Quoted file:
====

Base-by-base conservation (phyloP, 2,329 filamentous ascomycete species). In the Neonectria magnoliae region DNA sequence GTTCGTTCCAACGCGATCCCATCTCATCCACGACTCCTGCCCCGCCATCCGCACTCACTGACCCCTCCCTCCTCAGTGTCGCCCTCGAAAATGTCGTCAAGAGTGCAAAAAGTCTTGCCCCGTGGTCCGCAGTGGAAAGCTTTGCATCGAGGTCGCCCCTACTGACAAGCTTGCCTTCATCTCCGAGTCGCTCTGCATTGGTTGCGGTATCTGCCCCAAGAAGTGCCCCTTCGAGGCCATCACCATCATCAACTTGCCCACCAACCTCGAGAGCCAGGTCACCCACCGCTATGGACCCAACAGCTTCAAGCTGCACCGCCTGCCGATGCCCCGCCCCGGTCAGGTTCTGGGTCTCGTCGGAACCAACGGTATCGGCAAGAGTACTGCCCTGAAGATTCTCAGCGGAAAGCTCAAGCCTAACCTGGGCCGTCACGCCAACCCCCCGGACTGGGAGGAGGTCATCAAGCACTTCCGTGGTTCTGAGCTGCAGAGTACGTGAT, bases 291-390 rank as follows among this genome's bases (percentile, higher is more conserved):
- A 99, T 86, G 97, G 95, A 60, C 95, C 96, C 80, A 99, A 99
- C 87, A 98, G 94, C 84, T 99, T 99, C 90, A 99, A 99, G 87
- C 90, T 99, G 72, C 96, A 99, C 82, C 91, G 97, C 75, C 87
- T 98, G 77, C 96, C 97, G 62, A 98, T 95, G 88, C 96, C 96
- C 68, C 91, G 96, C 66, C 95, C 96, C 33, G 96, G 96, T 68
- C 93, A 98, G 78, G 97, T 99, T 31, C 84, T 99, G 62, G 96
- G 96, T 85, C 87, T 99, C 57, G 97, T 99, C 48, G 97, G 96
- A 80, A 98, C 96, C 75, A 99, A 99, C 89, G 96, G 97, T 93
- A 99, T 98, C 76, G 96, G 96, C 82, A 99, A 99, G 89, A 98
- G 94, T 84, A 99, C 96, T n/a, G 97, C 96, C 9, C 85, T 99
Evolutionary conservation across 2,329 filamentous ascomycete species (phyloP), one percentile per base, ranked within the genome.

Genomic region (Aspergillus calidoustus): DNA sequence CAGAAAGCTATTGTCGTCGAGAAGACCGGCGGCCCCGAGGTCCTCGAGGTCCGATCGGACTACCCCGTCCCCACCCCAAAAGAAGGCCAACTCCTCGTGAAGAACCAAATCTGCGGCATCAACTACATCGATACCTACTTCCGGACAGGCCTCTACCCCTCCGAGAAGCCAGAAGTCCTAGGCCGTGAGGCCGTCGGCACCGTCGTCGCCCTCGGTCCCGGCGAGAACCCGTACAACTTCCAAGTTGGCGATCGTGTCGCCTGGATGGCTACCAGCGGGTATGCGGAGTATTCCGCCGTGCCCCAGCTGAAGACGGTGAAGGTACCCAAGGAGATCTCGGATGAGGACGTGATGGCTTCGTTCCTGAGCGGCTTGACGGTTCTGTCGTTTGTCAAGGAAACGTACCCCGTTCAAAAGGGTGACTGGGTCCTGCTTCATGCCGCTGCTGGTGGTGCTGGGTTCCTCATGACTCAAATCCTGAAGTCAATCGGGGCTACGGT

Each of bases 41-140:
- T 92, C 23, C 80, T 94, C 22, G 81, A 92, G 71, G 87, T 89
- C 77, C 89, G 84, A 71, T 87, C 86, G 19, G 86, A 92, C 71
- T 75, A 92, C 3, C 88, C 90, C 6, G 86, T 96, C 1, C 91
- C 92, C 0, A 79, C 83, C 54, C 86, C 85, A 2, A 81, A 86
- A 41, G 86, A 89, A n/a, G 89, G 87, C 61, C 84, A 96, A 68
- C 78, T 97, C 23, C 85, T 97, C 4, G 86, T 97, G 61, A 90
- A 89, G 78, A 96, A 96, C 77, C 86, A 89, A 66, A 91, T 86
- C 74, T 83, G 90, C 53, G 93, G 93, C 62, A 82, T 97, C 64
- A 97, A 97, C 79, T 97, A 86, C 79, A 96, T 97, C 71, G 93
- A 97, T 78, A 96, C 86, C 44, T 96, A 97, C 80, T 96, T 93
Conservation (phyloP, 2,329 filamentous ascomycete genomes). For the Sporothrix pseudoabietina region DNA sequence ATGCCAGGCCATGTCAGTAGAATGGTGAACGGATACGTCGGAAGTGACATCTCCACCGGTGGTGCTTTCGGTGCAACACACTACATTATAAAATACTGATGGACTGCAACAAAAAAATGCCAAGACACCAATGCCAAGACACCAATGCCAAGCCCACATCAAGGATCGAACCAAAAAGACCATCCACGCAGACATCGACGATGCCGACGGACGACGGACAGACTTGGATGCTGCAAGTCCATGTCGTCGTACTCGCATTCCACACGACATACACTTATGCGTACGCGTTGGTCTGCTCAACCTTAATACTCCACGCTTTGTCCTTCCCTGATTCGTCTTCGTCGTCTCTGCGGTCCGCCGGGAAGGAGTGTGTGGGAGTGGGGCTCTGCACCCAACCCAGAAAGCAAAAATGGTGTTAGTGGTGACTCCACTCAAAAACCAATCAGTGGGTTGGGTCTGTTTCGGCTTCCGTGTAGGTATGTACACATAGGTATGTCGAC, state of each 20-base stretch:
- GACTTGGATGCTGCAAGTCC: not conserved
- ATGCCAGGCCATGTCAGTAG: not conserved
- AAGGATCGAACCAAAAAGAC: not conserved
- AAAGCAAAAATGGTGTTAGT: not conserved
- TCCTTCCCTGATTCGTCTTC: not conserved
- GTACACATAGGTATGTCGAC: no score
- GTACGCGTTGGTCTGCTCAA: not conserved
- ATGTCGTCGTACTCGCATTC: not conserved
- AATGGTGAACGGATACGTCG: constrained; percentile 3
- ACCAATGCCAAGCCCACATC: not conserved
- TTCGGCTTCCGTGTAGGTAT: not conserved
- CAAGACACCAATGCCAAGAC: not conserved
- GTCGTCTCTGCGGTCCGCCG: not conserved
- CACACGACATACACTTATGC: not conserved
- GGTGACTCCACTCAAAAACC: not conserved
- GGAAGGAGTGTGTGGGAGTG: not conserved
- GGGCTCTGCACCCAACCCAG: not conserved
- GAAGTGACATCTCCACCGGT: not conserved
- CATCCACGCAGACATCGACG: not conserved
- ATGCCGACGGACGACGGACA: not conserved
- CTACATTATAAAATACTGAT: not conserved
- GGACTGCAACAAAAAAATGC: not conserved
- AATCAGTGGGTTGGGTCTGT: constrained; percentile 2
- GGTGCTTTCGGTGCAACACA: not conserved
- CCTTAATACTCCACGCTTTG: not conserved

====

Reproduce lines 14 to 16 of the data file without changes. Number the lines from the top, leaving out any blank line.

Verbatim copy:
Each of bases 41-140:
- T 92, C 23, C 80, T 94, C 22, G 81, A 92, G 71, G 87, T 89
- C 77, C 89, G 84, A 71, T 87, C 86, G 19, G 86, A 92, C 71